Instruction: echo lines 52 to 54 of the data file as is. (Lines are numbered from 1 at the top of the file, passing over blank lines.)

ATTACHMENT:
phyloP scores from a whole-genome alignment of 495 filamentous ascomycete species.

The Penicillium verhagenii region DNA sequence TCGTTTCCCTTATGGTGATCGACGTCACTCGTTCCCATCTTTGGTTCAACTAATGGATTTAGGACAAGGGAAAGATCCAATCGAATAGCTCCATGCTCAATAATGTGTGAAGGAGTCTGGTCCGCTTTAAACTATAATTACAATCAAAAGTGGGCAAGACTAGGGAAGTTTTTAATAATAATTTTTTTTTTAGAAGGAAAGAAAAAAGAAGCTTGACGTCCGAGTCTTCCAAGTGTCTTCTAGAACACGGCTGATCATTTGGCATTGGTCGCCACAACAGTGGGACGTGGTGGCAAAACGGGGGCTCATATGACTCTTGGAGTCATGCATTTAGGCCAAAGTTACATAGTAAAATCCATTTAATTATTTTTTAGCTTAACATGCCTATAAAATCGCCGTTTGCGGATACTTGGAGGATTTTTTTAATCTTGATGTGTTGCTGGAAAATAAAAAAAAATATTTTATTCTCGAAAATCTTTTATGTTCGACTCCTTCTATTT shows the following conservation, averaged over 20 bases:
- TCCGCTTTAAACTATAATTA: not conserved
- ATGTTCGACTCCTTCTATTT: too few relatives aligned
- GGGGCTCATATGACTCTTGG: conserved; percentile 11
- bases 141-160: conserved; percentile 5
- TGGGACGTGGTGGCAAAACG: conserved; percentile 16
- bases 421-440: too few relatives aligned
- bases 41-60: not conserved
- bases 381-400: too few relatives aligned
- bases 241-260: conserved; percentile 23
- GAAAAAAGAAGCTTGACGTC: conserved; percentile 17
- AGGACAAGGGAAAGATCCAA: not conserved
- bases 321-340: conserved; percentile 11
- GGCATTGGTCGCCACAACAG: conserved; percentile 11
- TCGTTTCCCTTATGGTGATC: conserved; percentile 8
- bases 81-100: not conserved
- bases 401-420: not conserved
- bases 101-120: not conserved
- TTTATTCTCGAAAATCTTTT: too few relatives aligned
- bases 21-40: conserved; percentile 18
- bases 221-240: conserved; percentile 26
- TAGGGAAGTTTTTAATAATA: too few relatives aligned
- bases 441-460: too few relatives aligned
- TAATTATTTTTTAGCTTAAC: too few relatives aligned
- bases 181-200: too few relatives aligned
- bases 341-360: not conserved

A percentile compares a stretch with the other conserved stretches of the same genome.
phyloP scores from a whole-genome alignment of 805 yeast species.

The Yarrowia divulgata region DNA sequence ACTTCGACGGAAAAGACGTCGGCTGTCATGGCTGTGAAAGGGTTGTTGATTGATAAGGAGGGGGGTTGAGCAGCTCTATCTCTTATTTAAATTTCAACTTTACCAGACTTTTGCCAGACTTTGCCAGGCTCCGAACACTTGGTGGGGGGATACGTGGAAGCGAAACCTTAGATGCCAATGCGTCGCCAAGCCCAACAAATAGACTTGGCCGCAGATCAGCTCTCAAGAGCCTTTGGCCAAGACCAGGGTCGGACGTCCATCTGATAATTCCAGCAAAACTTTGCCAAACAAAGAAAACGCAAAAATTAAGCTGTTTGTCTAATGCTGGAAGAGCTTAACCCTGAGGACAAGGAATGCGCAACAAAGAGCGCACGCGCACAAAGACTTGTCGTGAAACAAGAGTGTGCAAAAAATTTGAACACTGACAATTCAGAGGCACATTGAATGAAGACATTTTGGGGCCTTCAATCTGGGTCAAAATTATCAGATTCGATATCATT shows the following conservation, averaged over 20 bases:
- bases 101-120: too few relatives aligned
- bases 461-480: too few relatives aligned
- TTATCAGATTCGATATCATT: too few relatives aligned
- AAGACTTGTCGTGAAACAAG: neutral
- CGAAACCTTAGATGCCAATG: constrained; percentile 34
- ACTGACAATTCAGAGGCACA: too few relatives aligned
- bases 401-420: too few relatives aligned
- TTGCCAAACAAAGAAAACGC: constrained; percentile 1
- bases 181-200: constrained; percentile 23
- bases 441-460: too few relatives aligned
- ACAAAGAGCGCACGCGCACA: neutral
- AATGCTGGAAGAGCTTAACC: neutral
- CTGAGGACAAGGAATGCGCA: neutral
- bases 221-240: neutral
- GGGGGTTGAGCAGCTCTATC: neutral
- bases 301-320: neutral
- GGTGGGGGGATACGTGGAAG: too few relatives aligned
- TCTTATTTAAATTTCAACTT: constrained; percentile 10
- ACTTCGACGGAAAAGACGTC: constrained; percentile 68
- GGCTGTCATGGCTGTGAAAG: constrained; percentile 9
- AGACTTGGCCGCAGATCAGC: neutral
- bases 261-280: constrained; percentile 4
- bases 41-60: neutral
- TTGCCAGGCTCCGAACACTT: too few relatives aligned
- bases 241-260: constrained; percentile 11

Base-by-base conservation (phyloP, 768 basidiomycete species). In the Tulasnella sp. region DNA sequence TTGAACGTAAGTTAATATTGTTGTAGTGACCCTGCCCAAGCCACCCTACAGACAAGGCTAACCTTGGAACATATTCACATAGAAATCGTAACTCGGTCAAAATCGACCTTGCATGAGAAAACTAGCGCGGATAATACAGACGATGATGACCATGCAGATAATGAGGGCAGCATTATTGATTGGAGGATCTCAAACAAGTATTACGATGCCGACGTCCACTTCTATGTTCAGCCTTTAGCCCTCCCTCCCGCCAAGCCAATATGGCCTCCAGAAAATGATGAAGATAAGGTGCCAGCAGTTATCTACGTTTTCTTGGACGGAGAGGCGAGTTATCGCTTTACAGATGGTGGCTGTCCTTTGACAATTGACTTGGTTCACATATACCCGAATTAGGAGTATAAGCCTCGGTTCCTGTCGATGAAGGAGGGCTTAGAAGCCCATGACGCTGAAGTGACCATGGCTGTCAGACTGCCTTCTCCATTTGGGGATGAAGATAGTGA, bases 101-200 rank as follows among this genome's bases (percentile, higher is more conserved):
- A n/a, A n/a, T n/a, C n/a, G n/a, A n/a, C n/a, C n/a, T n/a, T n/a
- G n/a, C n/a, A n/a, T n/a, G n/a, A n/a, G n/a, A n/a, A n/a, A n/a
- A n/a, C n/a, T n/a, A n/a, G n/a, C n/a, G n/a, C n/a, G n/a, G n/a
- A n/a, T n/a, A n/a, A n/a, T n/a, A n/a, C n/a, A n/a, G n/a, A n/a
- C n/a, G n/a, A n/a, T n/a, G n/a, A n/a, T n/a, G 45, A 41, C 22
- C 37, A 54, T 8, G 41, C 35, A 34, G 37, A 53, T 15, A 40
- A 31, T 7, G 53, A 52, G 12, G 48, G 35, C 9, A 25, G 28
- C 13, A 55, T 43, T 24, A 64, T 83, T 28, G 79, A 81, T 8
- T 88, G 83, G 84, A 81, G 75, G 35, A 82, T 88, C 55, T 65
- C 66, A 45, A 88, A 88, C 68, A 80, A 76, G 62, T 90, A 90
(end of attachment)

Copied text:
- bases 261-280: constrained; percentile 4
- bases 41-60: neutral
- TTGCCAGGCTCCGAACACTT: too few relatives aligned